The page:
Warning

 

Close

Confirm Action

Are you sure you wish to do this?

Confirm Cancel
Member Login
Site Notices
Posted: 7/7/2003 8:10:29 PM EDT
I've read hundreds of reports of CLP use, and the overwhelming majority of satisfied users. However, I have also read, recently and in the past, that moisture or liquid on the bolt carrier/bolt attracts dirt and dust like a mo-fo.

So.... Has anyone tried running their AR WITHOUT any lubricant? What would be the positive and negative ( aside from upper reciever wear ) of donig this?

And while I'm at it, I have another question. I have heard about the M4 ramp cuts, and numerous folk claim it decreases FTFs dramatically. However, everyone who has done this uses a 14.5-16" AR-15. Would this improve reliability in 20" models???
Link Posted: 7/7/2003 8:34:01 PM EDT
I was out at the quarry I shoot at and ran into a guy with a new AR. He wasn't havin' fun and after I showed him how to clear a jam I asked him to open his rife up. It was dry as a bone. I showed him what CLP was for and for the rest of the day he had no more problems.
Link Posted: 7/7/2003 8:44:35 PM EDT
Any oil will atract grit or fine sand like in the gulf,but if you keep the dustcover closed a muzzle cap on the rifle and mag in the magwell and check or clean weapon 2 or 3 times a day in that environment I would think it would function fine like in the last gulf war,maintenence is the key especialy for a weapon you stake your life on,ive been using clp for 10 years in the cold,rain and cold rain of the northeast ive never had a problem and I also maintain my rifle well,id like to know the maintenece habit of soldiers whos weapons have failed,seals are always wet and I dont here them or other socom soldiers having weapons failure do to clp,of course those soldiers shoot alot more than others and operate in all extreme environments,as far as the ramp cuts ive never had failures to feed related to not having the ramps always a bad mag and ive pulled back on the mag while shootin to make it dip forward to try to induce a failure that others said can happen when this is done and I cant make it happen in my pre or post ban bushy carbines.As far as clp it lubricates well and cleans well,if all soldiers and marines were having these failures with clp im sure it wouldnt be used,it boils down to knowing the stregnths and weaknesses of how to maintain the weapon in different environments,ive exposed my rifle to extreme cold,rain and hot weather and have never had a problem with clp.
Link Posted: 7/7/2003 9:29:07 PM EDT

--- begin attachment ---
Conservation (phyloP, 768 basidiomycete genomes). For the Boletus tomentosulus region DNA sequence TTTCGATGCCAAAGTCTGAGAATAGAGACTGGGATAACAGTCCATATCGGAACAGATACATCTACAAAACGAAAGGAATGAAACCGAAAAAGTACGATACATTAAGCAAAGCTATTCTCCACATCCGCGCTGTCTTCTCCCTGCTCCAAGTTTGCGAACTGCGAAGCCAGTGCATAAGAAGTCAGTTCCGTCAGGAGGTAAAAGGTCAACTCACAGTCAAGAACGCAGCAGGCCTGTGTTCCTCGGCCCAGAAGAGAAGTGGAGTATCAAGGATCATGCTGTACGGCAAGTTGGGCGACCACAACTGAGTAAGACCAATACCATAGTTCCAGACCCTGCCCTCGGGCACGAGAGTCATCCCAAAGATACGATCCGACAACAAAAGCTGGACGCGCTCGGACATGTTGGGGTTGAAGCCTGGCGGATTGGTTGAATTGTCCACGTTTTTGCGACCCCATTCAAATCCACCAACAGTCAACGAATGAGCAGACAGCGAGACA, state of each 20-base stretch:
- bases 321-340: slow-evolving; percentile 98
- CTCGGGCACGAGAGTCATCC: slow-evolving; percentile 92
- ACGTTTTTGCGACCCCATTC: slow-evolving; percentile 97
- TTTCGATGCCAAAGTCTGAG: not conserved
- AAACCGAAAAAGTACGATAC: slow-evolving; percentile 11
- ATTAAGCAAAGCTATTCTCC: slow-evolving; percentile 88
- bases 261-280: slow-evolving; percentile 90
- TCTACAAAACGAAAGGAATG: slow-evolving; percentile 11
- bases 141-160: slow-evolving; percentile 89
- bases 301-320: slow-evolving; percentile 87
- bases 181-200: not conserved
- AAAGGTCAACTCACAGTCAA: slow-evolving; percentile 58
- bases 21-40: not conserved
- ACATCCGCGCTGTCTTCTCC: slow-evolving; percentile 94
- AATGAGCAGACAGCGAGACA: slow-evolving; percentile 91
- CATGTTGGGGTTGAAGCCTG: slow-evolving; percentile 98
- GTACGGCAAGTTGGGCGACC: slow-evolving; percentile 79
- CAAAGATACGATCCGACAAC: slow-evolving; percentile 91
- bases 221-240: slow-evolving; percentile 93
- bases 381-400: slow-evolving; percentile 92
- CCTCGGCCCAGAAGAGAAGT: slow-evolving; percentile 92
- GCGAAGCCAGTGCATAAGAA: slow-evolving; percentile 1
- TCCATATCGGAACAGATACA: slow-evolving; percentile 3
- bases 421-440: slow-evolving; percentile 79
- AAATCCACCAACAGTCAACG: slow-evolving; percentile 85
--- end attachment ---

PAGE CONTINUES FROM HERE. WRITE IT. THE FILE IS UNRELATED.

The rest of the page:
Erm.... I guess no lube ain't so reccomended, huh? What kinda problems was that new AR shooter having? Also, regarding the ramp cuts, are there any places out there that do them for 20" barrel rifles in the first place???
Link Posted: 7/7/2003 9:46:31 PM EDT
[Last Edit: 7/7/2003 9:55:50 PM EDT by headpulper]
There is an alternative to wet lubes that doesn't mean no lube .... dry lube. I use this stuff ... [url]http://www.miller-stephenson.com/release_001.htm[/url] though there are others like militech [url]http://www.militec-1.com/[/url] these provide lubrication w/o the dirt sticking to it. In fact, they make cleanup a breeze. After using dry lube, I wondered why this isn't more common knowledge (wet lubes just don't cut it). As for the feed ramps, the barrel extension is the determining factor there. Usually those feed ramps are found on barrel extensions for the M4 (or similar carbine barrels). These ramps extend into a portion of the upper rec. Whether they help or not (in semi), I can't tell since my 20" dosen't have any probs w/o them.
Link Posted: 7/8/2003 5:03:10 AM EDT
Actually, CLP works fine in most cases as long as you don't bathe the bolt carrier in it. Apply it to the four rails of the bolt carrier, the bolt and the cam pin. If you have to go with a Dri-Lube, I've had good luck with Remington Dri-Lube. Rather than a complicated application process, you just spray this on the parts you want lubricated and let it dry. Keep in mind though that most dry lubes do a horrible job at corrosion prevention, so only use them in areas that are very dry (like the desert). Anywhere else and you are going to see rust.
Link Posted: 7/8/2003 8:05:09 AM EDT
If you gun operates dont cut the feed rams no need to ...... if it aint broke dont fix it .... i wouldnt run my boltcarrier dry but if your that concerned use a DRY LUBE mister... i have an M4 upper Obviously with the cuts and i have never had one failure to date but all i use is Q3131a sothere u have it
Link Posted: 7/8/2003 8:50:19 AM EDT
I've been using dry lube for years in my .22's and as of last year in my AR's as well. My AR-10 was gunking up badly when I shot surplus ammo through it when it was lubed with LSA or CLP. With dry lube, it stays much cleaner and problem free. My AR-15's also stay much cleaner even when I use the dreaded Wolf ammo in them. I'm using the Remington dry lube but can't always find it so I also use the stuff Elmer's make. You can always find it at ACE Hardware.
Link Posted: 7/8/2003 11:05:35 AM EDT
Dry lube... I'm going to look into this... THanks guys!
Top Top